I wrote up a brief three pager offering a possible structure for music licensing online. The idea was simply to simplify the challenge of licensing so many sorts of music users, even file sharing.
Click here to download: Structuring the Resolution.
The text version:
From a platform mindset, our approach to not only licensing but also providing music on networks might dramatically change. In the following section I will briefly describe a simple three-tier structure for music licensing that could be considered.
Importantly, the structure described below does not involve a fundamental shift in how we approach and design music licenses. Licensing music rights by way of collectives and blanket terms is a premise that is more than 100 years old. The intent of the platform structure is to recognize music rights as a commons environment, rather than try to enact technical or legal measures that might somehow attempt to treat these rights as truly, privately controlled property. The intent of the tiered structure is to make plausible the licensing of a range of consumer-facing services. Essentially these services would operate “on top of” a licensed platform. This three-stage structure is an intentional modification of what might otherwise be seen as a two-part tariff. As the reader will see, I have broken up the enactment of the tiers so as to weaken the concerns for monopoly control.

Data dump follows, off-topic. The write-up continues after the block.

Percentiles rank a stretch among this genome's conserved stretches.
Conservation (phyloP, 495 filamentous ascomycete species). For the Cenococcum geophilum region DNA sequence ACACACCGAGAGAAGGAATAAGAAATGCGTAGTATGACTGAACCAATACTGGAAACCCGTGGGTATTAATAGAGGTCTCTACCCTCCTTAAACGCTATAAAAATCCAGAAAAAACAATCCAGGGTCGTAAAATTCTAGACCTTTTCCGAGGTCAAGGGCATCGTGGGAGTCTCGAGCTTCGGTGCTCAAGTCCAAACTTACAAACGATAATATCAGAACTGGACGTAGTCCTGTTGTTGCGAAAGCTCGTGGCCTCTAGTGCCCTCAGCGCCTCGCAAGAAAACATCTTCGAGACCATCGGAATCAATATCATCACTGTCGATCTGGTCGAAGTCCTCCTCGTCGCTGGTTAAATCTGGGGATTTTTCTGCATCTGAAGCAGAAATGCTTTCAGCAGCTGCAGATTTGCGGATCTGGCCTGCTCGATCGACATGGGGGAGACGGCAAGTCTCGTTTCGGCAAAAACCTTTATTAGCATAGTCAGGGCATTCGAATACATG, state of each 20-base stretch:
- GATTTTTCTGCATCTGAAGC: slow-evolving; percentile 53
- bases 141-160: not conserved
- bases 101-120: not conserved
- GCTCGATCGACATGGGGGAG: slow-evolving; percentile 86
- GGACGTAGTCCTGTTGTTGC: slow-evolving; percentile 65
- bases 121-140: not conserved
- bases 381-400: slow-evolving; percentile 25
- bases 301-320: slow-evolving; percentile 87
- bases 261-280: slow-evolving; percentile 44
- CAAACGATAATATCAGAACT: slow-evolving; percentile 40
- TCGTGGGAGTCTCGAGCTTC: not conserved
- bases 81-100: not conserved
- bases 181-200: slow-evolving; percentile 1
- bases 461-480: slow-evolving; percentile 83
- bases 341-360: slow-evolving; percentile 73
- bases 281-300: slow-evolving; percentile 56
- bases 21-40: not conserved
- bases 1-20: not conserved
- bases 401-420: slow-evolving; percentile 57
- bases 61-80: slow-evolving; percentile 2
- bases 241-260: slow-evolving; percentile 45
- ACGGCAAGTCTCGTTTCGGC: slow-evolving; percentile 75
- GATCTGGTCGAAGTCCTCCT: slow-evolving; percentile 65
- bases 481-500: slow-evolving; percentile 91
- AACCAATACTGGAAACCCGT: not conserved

In an effort to resolve the music providers’ dilemma, I propose a three-tier license structure for establishing music as a platform underlying the infrastructure of internet service provision. Tier One licenses would be granted directly to ISPs, while Tier Two licenses would be granted by ISPs to MSPs in exchange for the latter partys’ reliance upon the primary platform for the development of consumer-facing products, services and experiences. Tier Three licenses involve the relationships between FANS, and their associated ISPs and/or MSPs. This third tier involves the business models through which music is ultimately experienced by FANs.